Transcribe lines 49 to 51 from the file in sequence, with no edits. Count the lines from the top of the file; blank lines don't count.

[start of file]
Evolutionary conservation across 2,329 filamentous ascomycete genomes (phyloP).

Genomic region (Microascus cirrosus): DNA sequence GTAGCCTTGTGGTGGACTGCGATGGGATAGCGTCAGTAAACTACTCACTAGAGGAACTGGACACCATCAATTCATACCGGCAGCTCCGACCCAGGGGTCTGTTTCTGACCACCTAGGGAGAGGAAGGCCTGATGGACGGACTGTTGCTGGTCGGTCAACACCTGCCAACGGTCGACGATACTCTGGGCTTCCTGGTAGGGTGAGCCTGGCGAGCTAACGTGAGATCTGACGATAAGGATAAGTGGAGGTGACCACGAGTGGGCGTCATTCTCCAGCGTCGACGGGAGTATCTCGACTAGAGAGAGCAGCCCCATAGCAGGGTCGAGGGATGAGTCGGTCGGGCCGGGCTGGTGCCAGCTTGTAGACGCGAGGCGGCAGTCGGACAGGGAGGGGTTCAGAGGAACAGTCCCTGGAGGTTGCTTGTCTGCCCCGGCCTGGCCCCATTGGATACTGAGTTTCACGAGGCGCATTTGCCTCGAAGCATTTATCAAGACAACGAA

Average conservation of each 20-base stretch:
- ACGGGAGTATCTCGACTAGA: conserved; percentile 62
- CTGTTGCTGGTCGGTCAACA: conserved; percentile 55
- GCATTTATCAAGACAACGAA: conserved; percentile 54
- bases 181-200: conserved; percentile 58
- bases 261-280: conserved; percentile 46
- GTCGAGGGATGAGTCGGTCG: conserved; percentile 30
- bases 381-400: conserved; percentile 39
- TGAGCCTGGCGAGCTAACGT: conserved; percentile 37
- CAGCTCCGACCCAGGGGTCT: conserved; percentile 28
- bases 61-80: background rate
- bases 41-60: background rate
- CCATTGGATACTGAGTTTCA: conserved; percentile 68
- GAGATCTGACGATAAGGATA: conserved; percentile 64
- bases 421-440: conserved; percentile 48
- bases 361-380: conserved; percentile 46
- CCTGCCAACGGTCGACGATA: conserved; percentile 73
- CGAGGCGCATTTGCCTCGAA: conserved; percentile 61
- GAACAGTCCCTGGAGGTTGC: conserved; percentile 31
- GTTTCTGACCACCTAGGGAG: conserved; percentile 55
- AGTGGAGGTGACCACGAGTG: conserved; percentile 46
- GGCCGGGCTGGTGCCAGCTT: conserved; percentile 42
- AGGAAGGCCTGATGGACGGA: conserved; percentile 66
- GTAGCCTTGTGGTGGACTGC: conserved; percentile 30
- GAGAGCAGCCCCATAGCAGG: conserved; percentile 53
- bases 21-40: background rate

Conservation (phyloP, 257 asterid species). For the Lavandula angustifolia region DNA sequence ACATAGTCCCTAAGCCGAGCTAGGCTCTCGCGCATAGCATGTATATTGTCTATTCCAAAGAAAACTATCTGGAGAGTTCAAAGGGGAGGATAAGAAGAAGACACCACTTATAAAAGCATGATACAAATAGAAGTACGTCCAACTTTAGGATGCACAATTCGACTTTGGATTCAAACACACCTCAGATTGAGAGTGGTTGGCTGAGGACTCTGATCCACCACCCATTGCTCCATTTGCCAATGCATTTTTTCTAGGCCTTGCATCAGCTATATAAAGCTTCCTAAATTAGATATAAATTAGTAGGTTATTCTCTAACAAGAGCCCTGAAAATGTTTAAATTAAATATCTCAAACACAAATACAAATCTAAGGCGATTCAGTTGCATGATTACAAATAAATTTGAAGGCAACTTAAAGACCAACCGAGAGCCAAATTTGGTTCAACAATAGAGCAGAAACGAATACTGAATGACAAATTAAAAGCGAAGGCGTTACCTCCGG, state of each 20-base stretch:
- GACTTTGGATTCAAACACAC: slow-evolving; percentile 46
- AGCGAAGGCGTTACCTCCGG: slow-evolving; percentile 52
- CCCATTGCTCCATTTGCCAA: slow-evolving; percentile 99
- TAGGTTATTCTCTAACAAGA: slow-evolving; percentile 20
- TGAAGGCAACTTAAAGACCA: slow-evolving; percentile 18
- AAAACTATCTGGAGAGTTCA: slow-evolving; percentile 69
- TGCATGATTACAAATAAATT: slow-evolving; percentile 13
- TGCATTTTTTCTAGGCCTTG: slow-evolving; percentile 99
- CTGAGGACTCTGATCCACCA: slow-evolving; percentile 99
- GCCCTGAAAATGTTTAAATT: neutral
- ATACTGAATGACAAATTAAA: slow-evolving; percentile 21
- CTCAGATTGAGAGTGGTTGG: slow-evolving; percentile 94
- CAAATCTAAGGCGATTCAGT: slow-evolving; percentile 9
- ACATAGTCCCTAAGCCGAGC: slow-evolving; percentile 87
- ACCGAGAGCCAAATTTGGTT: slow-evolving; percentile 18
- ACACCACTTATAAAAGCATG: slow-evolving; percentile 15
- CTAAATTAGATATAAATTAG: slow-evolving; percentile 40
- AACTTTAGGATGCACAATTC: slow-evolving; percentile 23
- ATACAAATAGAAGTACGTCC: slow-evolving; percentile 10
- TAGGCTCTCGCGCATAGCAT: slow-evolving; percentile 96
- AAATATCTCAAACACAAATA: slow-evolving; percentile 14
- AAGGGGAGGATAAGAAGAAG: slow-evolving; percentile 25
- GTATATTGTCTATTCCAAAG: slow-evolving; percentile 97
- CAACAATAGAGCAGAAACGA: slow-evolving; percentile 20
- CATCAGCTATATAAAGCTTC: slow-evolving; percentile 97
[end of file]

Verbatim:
- TAGGCTCTCGCGCATAGCAT: slow-evolving; percentile 96
- AAATATCTCAAACACAAATA: slow-evolving; percentile 14
- AAGGGGAGGATAAGAAGAAG: slow-evolving; percentile 25